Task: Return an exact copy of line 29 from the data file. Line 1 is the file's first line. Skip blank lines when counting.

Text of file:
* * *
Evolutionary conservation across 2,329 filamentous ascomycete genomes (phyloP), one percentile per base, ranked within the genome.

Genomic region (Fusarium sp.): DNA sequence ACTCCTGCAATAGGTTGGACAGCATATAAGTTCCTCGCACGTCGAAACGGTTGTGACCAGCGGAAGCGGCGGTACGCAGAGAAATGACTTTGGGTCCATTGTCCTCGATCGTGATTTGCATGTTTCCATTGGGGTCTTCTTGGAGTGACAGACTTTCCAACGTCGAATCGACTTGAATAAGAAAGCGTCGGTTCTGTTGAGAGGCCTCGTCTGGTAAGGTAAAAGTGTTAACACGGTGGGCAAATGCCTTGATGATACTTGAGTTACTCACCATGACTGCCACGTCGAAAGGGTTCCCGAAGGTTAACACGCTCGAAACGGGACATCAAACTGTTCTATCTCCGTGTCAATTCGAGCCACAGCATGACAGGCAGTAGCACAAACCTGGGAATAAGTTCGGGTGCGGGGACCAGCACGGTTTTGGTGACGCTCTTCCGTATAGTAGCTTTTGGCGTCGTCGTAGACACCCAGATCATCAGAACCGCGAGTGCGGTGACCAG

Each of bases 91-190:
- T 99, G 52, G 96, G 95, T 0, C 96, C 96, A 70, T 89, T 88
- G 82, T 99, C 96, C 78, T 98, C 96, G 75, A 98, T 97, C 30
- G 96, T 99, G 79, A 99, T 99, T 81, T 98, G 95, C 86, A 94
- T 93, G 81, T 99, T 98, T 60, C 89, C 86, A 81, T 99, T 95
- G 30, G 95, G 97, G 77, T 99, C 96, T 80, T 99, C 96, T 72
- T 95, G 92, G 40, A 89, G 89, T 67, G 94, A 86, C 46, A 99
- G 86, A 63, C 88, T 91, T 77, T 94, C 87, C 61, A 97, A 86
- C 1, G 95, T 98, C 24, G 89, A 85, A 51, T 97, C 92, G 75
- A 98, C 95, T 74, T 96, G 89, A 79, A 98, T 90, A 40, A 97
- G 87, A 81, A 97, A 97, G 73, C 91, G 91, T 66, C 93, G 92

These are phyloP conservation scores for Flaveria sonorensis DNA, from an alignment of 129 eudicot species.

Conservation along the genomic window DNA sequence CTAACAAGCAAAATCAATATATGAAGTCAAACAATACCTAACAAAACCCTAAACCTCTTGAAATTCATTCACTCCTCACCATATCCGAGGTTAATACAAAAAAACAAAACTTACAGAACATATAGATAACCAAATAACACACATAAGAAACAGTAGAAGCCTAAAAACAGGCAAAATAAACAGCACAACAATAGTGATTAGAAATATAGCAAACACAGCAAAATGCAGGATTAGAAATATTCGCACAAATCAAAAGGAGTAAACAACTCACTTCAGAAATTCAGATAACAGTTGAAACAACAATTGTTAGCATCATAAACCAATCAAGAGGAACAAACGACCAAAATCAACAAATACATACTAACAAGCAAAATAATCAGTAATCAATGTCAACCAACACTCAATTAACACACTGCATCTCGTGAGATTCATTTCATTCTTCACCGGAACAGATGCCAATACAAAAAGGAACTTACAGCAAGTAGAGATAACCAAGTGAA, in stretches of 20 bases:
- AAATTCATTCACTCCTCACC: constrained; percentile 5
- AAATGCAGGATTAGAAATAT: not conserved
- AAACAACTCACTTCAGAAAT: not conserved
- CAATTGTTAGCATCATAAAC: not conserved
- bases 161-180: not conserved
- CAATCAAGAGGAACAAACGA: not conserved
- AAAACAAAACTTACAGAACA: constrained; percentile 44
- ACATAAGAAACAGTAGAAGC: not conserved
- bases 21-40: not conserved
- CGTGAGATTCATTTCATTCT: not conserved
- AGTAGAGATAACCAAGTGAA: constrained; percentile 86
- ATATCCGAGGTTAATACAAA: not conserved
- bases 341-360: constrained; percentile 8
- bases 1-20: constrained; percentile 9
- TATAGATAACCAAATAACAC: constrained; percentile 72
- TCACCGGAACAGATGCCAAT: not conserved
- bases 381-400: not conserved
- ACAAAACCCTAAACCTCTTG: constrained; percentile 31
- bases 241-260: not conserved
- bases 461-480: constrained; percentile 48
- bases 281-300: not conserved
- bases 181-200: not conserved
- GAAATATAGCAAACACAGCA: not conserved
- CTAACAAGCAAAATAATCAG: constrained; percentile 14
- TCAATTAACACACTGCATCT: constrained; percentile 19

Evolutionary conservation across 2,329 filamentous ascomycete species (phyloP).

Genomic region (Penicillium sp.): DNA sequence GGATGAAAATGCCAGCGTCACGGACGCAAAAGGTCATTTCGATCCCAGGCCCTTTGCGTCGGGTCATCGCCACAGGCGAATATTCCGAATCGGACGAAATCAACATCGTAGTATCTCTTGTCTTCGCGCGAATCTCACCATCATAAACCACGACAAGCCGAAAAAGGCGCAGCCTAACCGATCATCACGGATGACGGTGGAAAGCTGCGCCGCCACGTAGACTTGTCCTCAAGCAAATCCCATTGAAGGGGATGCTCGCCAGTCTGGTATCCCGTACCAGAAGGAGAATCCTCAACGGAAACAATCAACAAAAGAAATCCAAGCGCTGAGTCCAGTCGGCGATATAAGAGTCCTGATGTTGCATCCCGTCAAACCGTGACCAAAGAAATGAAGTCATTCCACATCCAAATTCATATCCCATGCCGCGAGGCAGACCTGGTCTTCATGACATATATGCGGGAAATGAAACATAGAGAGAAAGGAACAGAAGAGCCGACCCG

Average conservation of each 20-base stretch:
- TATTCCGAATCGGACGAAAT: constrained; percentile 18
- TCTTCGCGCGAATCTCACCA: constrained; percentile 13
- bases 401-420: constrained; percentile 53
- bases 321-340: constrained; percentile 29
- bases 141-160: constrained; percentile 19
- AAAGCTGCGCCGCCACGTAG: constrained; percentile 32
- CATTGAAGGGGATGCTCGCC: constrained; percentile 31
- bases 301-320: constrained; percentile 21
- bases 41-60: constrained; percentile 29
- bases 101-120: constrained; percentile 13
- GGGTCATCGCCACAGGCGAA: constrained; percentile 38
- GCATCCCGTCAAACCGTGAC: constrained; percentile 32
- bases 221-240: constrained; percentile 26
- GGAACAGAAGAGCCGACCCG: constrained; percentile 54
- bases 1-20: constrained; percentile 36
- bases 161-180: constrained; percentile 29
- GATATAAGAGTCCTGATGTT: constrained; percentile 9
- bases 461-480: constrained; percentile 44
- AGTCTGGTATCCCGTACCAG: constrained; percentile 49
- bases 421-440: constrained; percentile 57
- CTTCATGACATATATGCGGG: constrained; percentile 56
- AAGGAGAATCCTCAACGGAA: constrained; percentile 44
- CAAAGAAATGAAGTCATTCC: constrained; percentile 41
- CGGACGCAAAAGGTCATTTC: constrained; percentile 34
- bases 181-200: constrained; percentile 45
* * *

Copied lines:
- bases 1-20: constrained; percentile 9